In 2013, Global Science Research (GSR) used Facebook to create a personality quiz that Facebook users could take to determine if they were an “extrovert or neurotic.” GSR collected and used psychological data from more than 50 million users and then sold it to Cambridge Analytica.
Cambridge Analytica is a British political consulting firm that combines data mining, data brokerage and data analysis. When Cambridge got ahold of this data they then used it to create targeted political advertisement.
According to data scientist Christopher Wylie, every Facebook user that took the quiz has given Cambridge Analytica unknown access to their statuses, messages, friends and more. Cambridge Analytica then took the handful of users that took the quiz and accessed their Facebook friends, then their friends’ friends and so forth. Based on the results of the quiz and data, scientists dug through as much information as they could. Cambridge Analytica was able to strategically place users in different groups based on their demographics. They then used that information to influence these groups in a political manner for the 2016 presidential election. The data that was collected was used and assumed to determine which affiliation you would most likely associate with and would then target that affiliation with your liking.
So, at whom do we point the finger? Facebook or Cambridge Analytica?
Mark Zuckerberg takes responsibility for the incident although he claims that they were not aware that Cambridge Analytica had used apps to access the information. Zuckerberg has apologized and expressed his commitment to ensure that this never happens again. He said he plans to investigate every app that may be violating the users’ privacy.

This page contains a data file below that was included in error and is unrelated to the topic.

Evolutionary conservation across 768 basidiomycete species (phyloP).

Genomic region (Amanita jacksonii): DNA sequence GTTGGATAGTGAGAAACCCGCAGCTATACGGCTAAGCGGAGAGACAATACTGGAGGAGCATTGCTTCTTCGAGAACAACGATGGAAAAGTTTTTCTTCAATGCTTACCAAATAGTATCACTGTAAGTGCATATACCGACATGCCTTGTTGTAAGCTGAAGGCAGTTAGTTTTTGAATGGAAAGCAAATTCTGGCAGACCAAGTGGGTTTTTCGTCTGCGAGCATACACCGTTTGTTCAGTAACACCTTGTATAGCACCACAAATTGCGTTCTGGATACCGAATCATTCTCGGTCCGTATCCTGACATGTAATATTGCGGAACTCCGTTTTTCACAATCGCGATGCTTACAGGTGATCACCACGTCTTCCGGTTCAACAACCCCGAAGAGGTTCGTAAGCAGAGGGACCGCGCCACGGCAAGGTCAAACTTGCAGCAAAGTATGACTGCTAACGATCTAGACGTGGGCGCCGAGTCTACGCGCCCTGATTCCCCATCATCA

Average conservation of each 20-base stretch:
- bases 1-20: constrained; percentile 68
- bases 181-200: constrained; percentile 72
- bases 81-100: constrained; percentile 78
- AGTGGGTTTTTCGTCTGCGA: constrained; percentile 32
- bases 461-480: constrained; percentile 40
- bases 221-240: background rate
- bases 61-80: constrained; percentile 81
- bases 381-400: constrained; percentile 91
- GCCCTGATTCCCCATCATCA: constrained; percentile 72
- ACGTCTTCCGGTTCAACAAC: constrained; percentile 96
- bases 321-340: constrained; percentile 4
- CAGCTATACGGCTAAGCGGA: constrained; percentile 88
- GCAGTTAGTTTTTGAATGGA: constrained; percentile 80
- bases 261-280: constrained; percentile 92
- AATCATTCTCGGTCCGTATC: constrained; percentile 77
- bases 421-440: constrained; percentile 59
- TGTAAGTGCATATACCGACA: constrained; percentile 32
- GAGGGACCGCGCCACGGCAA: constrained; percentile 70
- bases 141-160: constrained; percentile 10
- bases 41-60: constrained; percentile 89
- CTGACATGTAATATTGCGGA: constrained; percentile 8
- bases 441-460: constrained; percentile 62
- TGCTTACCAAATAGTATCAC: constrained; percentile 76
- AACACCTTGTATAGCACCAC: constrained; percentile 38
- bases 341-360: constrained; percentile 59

Wylie takes responsibility as well. Wylie describes in interviews that it first started as an experiment and the results were better than expected and they completely disregarded the users’ privacy rights. Although he feels responsible, he expresses how this discovery is unique because the information is fast, relatively cheap and of high quality. Wylie left Cambridge Analytica and had plans to work with Facebook to use the new discovery in the right way.
Facebook decided they want no part, and want users to be comfortable and keep their promise that their information is safe.
I see it to be Facebook’s overall responsibility and Zuckerberg to be at fault. Facebook is in charge of security and privacy, and although it happened and they claim that they weren’t aware of what was being collected and used, they are still responsible to seek the appropriate solutions to these problems no matter how little or big they may seem. I believe that Facebook was very clear on what was happening years ago, and I believe users were too when election time rolled around and millions of political ads covered news feeds. Cambridge Analytica did what is similar to a child trespassing in a neighbor’s back yard to play on the new trampoline—they only had one path in mind and were not focused on others involved. It’s not innocent, but there also was not malicious intent. It’s Cambridge Analytica and other similar firms’ jobs to determine and collect data. However, Cambridge Analytica got very excited about the results of the experiment and their intentions were not for the destruction of privacy but rather they were on the brink of discovering how to understand America. Whether it’s a firm, business or a regular user, Facebook should be aware and responsible for whatever happens and affects users on Facebook, regardless if it’s used for the good or bad for users.